When robot eyes gaze back at humans, something changes in our brain and behavior

When you know you’re being watched by somebody, it’s hard to pretend they’re not there. It can be difficult to block them out and keep focus, feeling their gaze bearing down upon you.

Strangely enough, it doesn’t even seem to really matter whether they’re alive or not.

In new research, scientists set up an experiment where people played a game against a robot.

If the robot looked up at the human players during the session, it ended up affecting the participants’ behavior and strategy in the game – a change that could be discerned in measurements of their neural activity recorded by electroencephalography (EEG) during the experiment.

“If the robot looks at you during the moment you need to make a decision on the next move, you will have a more difficult time in making a decision,” says cognitive neuroscientist Agnieszka Wykowska from the Italian Institute of Technology.

“Your brain will also need to employ effortful and costly processes to try to ‘ignore’ that gaze of the robot.”

In the experiment, 40 participants sat across from an iCub humanoid robot, competing in a game of ‘Chicken’ on a horizontal computer screen, in which two simulated cars rushed head-on towards one another.

Just before the moment of impact, the game would pause, and the participants were asked to look up at the robot – which would either meet their gaze, or look away. During this instant, the participants had to decide whether to let their cars run ahead, or to deviate to the side.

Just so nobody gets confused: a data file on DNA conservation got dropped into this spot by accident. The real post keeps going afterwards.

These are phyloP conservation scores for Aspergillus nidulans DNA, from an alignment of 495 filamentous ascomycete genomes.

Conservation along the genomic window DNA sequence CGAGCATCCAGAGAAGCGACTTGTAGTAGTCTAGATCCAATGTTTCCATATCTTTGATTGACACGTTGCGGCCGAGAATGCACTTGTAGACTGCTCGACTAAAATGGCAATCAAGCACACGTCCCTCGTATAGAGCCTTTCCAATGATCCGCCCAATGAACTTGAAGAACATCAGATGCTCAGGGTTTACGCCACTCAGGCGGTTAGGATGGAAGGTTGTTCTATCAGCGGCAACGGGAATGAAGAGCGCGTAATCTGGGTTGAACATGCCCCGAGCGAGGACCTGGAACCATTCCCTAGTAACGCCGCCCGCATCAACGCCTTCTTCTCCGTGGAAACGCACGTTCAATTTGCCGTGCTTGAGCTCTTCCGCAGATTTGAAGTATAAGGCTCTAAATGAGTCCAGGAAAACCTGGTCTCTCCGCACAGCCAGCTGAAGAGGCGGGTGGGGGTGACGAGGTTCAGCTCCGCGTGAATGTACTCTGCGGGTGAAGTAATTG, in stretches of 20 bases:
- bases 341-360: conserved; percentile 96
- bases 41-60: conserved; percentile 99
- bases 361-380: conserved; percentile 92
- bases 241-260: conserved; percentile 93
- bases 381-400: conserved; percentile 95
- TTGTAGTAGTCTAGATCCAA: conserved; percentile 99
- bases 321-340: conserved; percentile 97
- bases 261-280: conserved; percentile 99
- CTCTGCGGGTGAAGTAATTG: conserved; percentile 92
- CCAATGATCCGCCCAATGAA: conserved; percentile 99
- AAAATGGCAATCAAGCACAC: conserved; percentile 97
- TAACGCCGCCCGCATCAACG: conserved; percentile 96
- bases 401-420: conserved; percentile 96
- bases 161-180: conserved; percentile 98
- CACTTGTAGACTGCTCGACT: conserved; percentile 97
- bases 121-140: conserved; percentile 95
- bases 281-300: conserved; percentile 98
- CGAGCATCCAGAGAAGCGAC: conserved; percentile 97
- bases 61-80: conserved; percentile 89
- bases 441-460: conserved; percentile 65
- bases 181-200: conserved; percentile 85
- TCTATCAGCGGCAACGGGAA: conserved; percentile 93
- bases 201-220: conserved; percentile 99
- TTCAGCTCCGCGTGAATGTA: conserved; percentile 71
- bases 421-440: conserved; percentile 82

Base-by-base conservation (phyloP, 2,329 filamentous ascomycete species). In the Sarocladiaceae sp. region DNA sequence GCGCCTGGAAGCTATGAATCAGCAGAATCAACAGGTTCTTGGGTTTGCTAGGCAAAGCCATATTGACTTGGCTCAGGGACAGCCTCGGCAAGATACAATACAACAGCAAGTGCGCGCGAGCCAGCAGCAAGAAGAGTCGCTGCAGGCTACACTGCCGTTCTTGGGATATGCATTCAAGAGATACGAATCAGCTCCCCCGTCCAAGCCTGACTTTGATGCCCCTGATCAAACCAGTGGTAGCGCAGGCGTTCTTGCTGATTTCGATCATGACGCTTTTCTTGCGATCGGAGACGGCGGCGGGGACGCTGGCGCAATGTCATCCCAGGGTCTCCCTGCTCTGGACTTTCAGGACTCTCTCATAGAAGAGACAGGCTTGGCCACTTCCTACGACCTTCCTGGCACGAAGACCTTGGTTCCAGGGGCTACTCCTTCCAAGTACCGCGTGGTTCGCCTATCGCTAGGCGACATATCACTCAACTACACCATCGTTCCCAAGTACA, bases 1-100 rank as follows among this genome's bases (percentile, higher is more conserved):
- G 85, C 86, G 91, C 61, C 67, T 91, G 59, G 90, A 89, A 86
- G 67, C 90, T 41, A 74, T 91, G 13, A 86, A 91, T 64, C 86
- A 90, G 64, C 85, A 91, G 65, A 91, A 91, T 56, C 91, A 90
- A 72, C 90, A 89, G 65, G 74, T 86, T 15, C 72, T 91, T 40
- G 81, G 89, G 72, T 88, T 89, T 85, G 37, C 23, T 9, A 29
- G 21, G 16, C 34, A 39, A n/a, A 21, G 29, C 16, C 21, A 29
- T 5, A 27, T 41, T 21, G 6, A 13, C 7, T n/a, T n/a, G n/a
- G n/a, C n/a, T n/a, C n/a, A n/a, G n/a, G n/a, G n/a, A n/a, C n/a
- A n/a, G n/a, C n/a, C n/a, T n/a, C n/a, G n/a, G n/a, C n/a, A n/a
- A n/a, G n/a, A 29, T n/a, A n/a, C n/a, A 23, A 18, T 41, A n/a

The results of the experiment showed that the robot’s return gaze didn’t influence the choices individual human players made, but it did cause their response time to slightly increase, with participants generally responding faster in the game when the iCub averted its eyes.

“In line with our hypothesis, the delayed responses within-subjects after mutual gaze may suggest that mutual gaze entailed a higher cognitive effort, for example, by eliciting more reasoning about iCub’s choices, or higher degree of suppression of the (potentially distracting) gaze stimulus, which was irrelevant to the task,” the researchers explain in their paper.

iCubRobotExperimentRepresentation of iCub and a participant. (IIT)

According to the researchers, this change in player behavior corresponded with a change in neural activity called synchronized alpha activity – a brain wave pattern that’s previously been associated with suppressing attention.

What’s more, when viewed across the entire experiment, higher exposure to averted gaze (where the robot did not stare back) among participants seemed to help players disengage from the social interaction with the iCub, and focus on their gameplay with less distraction.

Given the iCub is a humanoid robot – designed loosely to mimic the shape and appearance of people – it’s not altogether surprising perhaps that a robot’s gaze can trigger our usual attentional processes.

But it could have implications for the design of more advanced and interactive robots in the future, the researchers say.

“Robots will be more and more present in our everyday life,” Wykowska says.

“That is why it is important to understand not only the technological aspects of robot design, but also the human side of the human-robot interaction… how the human brain processes behavioral signals conveyed by robots.”

The findings are reported in Science Robotics.

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